What if Dr. J came to the Milwaukee Bucks?
Undoubtedly, one of the most monumental “what if” scenarios within the annals of the franchise’s history revolves around the Milwaukee Bucks’ loss of the opportunity to acquire the legendary forward Julius Erving in 1972, a move that could have instantaneously redefined an entire era. To the uninitiated, the Bucks had initially chosen Erving as the 12th pick in the 1972 NBA Draft.
At that point, Erving had already established himself as a standout in the ABA, showcasing his prowess with the Virginia Squires the previous year. In a surprising turn, just before the draft, Erving inked an illicit contract with the Atlanta Hawks. This strategic move came about as Erving realized that his agent, Steve Arnold, hadn’t prioritized his financial interests, considering his dual compensation from the ABA and the Squires during the contract negotiation.
The ensuing transition to the NBA was fraught with legal turmoil involving the Bucks, Hawks, and ABA. Despite Erving’s intention to play for the Hawks during the 1972-73 season, the dubious nature of the deal left the Bucks’ General Manager, Wayne Embry, deeply perturbed. Embry explicitly contended, “As far as the by-laws of the National Basketball Association go, the rights to Julius Erving belong to the Milwaukee Bucks—it’s as clear cut as that.”
With the Bucks holding the trump card of Erving’s draft rights, the specter loomed large that they could ascend to even greater dominance, surpassing the already formidable lineup of Abdul-Jabbar, Dandridge, and Robertson. This sentiment was echoed by Dick Motta, the head coach of the Chicago Bulls, who bluntly remarked that if Erving joined the Bucks, the league would become “the most boring” due to their overwhelming strength.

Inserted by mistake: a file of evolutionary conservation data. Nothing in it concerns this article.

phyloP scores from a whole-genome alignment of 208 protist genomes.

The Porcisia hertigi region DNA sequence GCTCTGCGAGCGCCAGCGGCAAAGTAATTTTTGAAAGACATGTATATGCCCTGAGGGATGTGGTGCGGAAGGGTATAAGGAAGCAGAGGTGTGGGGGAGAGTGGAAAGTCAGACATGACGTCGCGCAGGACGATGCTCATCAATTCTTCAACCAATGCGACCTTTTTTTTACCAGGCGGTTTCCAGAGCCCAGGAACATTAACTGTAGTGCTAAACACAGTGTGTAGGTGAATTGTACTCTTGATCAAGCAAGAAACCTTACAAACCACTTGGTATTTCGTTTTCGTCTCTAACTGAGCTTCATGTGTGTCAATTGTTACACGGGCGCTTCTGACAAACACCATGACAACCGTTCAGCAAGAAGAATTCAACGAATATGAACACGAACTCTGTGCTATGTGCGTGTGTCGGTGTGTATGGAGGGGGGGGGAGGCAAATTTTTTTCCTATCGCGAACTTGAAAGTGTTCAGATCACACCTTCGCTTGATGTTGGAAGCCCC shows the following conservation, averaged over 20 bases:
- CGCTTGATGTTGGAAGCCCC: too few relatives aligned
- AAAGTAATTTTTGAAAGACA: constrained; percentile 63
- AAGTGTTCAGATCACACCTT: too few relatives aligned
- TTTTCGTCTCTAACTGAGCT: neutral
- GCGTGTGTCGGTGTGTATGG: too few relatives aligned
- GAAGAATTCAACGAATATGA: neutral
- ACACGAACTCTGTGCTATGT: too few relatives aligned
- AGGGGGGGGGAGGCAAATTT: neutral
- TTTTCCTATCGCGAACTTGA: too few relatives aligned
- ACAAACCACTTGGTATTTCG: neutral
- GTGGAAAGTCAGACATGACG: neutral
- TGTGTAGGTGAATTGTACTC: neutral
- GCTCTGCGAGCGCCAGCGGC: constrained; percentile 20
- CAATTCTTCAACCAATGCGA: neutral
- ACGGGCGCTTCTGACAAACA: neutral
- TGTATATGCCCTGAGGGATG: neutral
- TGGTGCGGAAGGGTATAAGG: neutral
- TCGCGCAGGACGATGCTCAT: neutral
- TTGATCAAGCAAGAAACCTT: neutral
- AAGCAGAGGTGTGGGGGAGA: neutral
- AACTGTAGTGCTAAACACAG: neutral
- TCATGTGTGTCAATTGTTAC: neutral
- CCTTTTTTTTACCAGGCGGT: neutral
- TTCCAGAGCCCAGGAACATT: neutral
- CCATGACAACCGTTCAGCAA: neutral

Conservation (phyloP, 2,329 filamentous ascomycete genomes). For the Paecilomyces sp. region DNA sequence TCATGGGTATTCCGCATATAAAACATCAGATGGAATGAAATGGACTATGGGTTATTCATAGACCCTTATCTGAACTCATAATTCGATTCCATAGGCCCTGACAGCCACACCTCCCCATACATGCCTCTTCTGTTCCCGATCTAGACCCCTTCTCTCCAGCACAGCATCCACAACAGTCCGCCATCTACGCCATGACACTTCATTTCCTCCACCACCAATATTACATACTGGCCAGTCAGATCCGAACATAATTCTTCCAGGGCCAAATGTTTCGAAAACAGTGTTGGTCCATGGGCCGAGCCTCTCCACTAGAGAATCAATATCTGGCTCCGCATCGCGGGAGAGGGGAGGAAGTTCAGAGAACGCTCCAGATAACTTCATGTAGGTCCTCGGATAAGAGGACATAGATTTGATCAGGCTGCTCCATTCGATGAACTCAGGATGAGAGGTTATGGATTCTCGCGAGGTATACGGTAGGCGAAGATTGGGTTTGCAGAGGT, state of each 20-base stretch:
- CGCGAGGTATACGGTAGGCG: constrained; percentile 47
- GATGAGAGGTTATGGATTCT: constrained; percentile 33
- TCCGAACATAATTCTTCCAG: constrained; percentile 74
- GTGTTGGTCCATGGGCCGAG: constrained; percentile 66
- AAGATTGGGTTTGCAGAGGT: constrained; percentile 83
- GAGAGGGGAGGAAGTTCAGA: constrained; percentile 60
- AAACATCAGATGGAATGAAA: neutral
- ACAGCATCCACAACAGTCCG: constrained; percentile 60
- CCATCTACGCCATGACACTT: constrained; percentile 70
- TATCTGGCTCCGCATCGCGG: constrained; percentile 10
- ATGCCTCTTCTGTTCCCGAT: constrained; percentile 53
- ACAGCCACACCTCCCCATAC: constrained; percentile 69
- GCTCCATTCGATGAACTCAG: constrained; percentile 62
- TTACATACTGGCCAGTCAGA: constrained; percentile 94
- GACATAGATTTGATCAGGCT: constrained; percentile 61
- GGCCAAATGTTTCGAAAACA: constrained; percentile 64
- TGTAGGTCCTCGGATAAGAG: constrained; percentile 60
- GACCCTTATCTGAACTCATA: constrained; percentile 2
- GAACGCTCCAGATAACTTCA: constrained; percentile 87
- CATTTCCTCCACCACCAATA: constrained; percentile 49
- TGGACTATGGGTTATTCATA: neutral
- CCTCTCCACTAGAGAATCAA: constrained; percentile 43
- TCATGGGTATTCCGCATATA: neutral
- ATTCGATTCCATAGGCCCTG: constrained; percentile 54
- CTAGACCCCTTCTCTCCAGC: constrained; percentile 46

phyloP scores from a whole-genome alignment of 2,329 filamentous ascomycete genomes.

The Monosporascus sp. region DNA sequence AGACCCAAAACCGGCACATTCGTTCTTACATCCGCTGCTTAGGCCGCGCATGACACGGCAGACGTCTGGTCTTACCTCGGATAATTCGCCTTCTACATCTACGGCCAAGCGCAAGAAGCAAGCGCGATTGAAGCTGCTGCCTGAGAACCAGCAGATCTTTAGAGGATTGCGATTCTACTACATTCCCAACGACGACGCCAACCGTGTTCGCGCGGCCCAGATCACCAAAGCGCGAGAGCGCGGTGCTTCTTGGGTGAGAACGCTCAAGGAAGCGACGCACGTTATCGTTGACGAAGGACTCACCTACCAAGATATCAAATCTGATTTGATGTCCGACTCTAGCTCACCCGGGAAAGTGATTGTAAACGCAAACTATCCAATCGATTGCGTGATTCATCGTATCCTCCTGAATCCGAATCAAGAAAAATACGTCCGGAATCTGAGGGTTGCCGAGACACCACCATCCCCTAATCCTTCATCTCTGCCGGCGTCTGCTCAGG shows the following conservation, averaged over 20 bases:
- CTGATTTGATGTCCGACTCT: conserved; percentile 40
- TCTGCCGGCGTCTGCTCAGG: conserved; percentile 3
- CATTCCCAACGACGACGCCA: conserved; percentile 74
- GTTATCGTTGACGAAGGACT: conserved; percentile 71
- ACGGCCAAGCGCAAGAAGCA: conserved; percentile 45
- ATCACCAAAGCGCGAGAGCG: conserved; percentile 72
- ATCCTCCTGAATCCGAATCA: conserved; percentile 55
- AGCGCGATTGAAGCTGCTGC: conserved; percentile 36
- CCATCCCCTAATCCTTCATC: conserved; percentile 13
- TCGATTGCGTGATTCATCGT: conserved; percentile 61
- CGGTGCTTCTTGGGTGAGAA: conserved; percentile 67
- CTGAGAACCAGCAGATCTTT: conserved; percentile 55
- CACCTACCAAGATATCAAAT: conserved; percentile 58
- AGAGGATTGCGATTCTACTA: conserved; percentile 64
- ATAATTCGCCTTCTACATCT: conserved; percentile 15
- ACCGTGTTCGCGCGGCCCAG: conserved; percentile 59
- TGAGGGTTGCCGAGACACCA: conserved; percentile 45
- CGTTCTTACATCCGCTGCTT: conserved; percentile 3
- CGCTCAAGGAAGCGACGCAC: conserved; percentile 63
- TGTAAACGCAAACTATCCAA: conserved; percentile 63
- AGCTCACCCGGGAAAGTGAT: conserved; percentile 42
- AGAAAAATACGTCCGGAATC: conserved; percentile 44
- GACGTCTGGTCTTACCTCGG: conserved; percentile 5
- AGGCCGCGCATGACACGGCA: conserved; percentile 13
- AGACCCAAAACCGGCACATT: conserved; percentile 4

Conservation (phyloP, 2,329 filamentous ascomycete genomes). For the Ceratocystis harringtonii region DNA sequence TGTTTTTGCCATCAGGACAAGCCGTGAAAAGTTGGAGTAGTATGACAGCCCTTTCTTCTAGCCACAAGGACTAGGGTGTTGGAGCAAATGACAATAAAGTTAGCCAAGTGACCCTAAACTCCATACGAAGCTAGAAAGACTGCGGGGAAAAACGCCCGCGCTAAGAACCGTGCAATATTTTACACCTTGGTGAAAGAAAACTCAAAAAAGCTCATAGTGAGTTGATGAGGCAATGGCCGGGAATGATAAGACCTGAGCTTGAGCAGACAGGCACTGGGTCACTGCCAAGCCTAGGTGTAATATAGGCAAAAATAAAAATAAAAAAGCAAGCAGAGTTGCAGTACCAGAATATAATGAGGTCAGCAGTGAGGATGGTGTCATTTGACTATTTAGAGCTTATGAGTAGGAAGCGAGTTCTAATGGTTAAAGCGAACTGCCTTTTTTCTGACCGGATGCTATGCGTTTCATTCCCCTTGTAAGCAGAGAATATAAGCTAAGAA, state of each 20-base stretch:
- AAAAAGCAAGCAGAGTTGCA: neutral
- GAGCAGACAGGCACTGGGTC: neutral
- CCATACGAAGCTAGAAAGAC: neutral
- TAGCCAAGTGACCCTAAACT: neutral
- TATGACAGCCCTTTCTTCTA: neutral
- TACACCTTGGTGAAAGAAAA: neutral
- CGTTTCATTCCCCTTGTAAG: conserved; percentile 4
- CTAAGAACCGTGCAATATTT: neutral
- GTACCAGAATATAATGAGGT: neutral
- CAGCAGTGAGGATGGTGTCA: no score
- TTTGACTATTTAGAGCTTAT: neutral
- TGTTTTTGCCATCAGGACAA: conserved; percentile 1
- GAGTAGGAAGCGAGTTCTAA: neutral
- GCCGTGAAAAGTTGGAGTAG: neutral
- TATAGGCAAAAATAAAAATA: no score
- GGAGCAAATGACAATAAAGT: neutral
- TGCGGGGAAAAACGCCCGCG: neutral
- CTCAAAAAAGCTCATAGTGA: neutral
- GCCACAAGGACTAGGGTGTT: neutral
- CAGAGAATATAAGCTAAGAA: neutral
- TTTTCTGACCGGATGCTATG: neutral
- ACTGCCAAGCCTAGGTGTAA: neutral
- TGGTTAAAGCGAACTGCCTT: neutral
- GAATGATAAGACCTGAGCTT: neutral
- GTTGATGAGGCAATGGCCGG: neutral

As the Hawks encountered fines for Erving’s participation in exhibition games, the NBA intervened and declared that Erving belonged to the Bucks. The Hawks, however, resisted, initiating an antitrust lawsuit against the league. The federal court ultimately ruled that Erving was obligated to honor his contract with the Squires and continue competing in the ABA. The resolution saw the Bucks eventually receive compensation in the form of draft picks and $100,000 from the Hawks.
Embry provided insight into this ordeal in a conversation with The Athletic’s Eric Nehm in February 2019 (Subscription required), including their pursuit of Erving post the ABA-NBA merger. Embry acknowledged that although the situation was distressing, it was a risk worth considering. The notion was that with Erving on board, the Bucks could have potentially replicated the championship-laden trajectory of the Boston Celtics in the ’50s and ’60s.
Embry shared that Erving’s decision not to join Milwaukee was partly influenced by their already formidable roster, anchored by Oscar Robertson and Kareem Abdul-Jabbar. A subsequent effort to sign Erving after the ABA folded unraveled the illicit nature of Atlanta’s signing, resulting in cash compensation and draft picks for the Bucks.
Imagining the dynamic quartet of Abdul-Jabbar, Dandridge, Erving, and Robertson on the same court underscores the transformative potential that this assembly could have unleashed. The presence of Erving might have prolonged a period of Bucks’ prosperity, conceivably altering the trajectory of trading Abdul-Jabbar, contrasting with the swift dissolution that followed their 1974 NBA Finals appearance.
In the sports world, some moments can completely change a team’s path. The Milwaukee Bucks have faced such moments where they could have taken a different direction. They make us wonder “what if” certain things happened. Whether it’s missing out on a star like Julius Erving, almost getting Dirk Nowitzki, or the near chance of having Stephen Curry, these situations show how luck and decisions shape a team’s story.
While we can only guess what might have been, these thoughts show us how unexpected moments leave a big impact on the Milwaukee Bucks’ history, both on and off the court.
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